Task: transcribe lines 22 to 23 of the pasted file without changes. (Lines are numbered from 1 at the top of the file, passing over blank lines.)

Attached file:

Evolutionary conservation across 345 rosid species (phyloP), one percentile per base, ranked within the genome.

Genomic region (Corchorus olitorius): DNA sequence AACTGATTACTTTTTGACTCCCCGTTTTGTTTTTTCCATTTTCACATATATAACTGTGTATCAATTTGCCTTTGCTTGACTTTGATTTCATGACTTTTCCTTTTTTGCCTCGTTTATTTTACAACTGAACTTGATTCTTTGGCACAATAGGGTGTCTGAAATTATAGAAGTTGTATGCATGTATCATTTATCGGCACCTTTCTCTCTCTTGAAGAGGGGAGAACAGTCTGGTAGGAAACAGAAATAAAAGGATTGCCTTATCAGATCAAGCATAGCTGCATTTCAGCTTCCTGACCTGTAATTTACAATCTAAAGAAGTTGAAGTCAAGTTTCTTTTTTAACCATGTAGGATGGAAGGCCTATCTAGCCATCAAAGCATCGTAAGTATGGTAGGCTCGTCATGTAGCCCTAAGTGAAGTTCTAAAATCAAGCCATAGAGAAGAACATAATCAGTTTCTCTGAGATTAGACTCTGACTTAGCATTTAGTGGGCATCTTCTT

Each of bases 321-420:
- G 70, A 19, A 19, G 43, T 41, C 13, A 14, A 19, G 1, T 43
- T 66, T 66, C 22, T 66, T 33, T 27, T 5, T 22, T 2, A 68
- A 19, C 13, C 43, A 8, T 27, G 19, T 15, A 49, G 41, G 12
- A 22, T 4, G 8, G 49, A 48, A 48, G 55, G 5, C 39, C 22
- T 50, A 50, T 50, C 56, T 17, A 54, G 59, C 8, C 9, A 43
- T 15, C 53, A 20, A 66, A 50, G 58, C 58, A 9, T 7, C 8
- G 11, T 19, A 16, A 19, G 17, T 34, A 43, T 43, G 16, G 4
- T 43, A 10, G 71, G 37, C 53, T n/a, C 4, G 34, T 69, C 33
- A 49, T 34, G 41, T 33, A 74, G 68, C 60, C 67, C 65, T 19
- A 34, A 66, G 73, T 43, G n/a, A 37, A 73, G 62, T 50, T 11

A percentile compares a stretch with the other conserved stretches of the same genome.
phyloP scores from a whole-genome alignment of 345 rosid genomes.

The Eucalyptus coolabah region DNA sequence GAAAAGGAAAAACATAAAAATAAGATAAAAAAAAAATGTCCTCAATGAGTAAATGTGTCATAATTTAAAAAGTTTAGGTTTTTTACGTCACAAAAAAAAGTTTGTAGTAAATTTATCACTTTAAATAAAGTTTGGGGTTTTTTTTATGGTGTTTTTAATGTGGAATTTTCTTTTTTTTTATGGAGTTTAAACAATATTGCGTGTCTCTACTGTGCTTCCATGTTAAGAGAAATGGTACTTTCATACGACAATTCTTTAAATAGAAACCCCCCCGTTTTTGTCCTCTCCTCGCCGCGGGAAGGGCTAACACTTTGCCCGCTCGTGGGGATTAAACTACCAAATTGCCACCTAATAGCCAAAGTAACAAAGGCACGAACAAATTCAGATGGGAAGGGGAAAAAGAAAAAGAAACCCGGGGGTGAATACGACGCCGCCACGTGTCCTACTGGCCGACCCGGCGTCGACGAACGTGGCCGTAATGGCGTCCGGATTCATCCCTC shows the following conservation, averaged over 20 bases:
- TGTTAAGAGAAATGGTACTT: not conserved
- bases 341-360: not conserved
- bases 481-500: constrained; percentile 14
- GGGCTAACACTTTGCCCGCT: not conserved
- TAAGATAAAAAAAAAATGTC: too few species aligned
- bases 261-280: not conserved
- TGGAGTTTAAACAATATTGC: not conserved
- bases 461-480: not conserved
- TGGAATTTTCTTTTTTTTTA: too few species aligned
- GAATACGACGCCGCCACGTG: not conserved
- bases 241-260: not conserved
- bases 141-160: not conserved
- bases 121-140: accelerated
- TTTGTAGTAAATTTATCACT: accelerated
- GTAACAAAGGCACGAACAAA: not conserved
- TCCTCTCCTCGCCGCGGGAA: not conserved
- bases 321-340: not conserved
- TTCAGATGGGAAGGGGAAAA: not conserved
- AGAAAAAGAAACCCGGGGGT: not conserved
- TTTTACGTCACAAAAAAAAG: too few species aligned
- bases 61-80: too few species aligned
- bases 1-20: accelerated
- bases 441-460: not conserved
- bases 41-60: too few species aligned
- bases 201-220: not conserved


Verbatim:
- bases 261-280: not conserved
- TGGAGTTTAAACAATATTGC: not conserved